A few days later, we went into the hospital for a movement check, as I still was not feeling much movement from her. I remember that day so clearly, as we had my son’s birthday party that morning. I was simultaneously trying to be excited and happy for him, while worrying about Jasmine. My mom and my husband came to the hospital with me for the movement check. As we were standing at the check in counter, my pulse was racing. I was standing still and my pulse was as if I was doing heavy exercise.  In that moment, I knew she was gone. My body was telling me. I knew before we got the confirmation from the ultrasound.  There was no longer a heartbeat. I knew before the doctor said the words. My Jasmine was gone.

In the next few hours, I had to deliver Jasmine. I had to go through childbirth and deliver her knowing I would not hear her cry. I remember crying to my husband and telling him I could not do this. I just wanted it to stop, but I had to do it. I had no choice. The nurses tried to prepare me by telling me that she may look different since she had already passed. I could not grasp what this meant. How would she look different? The silence when she was born was so deafening. And I still remember the weight of her as they placed her in my arms.  She was a little over 4 pounds. She was beautiful. We held her and had pictures taken with her. Then a couple of days later, we had to leave the hospital with a box instead of our daughter. I will truly never forget the kindness of the nurses that took care of us while we were in the hospital. We had a nurse come in when she heard what had happened.  She said she volunteered to come in during loss cases. That meant more than anyone could ever know.

Courtesy of Sarah Cox
Courtesy of Sarah Cox

We got home from the hospital that day and I remember all I wanted to do was watch something funny and laugh. I wanted to laugh again. We turned on America’s Funniest Home Videos and it felt so good to laugh. That is, until a whole section of baby videos came on and I lost it again. It was so hard to accept what had just happened, actually happened. Jasmine would never be coming home with us. In the days that followed, we tried to get back to as ‘normal’ as possible. I went back to work after a week as I just could not sit at home and cry all day. I needed to do something that would provide distraction.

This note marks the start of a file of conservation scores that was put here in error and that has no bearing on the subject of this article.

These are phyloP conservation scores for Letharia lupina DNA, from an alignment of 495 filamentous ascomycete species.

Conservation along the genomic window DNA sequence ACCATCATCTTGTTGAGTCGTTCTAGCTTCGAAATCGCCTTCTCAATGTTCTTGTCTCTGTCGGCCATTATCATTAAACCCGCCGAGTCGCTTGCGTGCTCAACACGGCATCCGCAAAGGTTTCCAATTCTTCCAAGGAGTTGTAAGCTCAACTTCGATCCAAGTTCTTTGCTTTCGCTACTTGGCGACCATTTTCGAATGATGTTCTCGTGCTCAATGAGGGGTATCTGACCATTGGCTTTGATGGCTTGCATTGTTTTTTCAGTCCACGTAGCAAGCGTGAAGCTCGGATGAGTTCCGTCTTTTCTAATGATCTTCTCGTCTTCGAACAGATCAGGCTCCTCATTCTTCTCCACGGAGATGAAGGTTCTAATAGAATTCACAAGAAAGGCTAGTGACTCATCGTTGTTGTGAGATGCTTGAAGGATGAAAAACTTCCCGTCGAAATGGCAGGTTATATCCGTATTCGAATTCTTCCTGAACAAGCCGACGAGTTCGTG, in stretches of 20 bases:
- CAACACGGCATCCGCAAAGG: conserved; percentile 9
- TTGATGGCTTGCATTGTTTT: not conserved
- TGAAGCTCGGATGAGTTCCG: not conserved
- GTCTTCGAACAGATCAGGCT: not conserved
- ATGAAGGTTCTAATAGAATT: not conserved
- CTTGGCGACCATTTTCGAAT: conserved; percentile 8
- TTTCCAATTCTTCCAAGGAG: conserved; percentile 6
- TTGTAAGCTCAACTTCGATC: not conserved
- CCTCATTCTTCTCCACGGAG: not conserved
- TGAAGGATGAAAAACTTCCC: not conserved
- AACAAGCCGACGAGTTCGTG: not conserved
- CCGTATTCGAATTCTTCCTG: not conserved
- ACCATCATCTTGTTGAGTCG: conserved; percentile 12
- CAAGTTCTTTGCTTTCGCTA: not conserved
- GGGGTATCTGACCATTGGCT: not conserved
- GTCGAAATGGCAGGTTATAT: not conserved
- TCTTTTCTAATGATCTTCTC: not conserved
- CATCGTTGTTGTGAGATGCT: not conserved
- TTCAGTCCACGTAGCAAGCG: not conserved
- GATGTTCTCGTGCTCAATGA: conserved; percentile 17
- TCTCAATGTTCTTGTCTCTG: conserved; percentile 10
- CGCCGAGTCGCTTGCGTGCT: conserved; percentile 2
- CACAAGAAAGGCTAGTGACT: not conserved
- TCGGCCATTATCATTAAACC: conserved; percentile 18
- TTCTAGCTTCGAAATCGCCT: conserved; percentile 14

One of the other terrible things about having a late-term loss is that you still have to go through the same postpartum period that you would after having a living child. Your body still hurts and has to heal. Your milk still comes in and is yet another painful reminder that your child is gone. I did everything possible to try to dry it up as quickly as possible. I hated looking at my body that still showed the marks of carrying her. The extra weight gained and the stretch marks. All reminders that Jasmine was gone.

We were so fortunate to have a loving support system. Family and friends sent us meals, gifts, flowers, and cards. I chose to be open about the difficult pregnancy after the diagnosis and about the loss. She was our daughter, just as our living children are. I shared her picture after she was born and I share our story whenever I have a chance. Though she was with us a short time, Jasmine was so loved and I take comfort in knowing that all she ever knew was our love for her.

There were definitely times I wondered why this happened to me. Was I bad person? Did I do something to deserve this? How could someone ever deserve to lose their child? Over time, I came to the simple conclusion that I was not a bad person. I did not do anything to deserve this. It is just a fact that bad things happen and they sometimes happen to good people too. I was never comforted by the phrase everything happens for a reason. What possible reason would be good enough for me to lose my daughter? I miss Jasmine and think about her every day. I think about how she would be with her siblings and how old she would be each year. We throw a birthday party for her every year. I tell her brother and sister about her and we always try to include her in everything that we can.

Six months later, we did fertility treatment and I got pregnant. I had a smooth, yet super-full-of-anxiety-and-fear pregnancy and gave birth to our rainbow daughter. At each appointment, I was worried about receiving news that something was wrong with this baby too. I would get the news that everything was okay, be comforted for a few days, and then the anxiety would start to creep back in. I was induced at 39 weeks at the same hospital where we lost Jasmine. The moment I stepped foot into one of the birthing rooms again, I could picture that day that we lost her. A huge wave of emotion crossed over me then. After our second daughter was born and placed on my chest, all I could do was cry tears of relief at the sound of her first cry.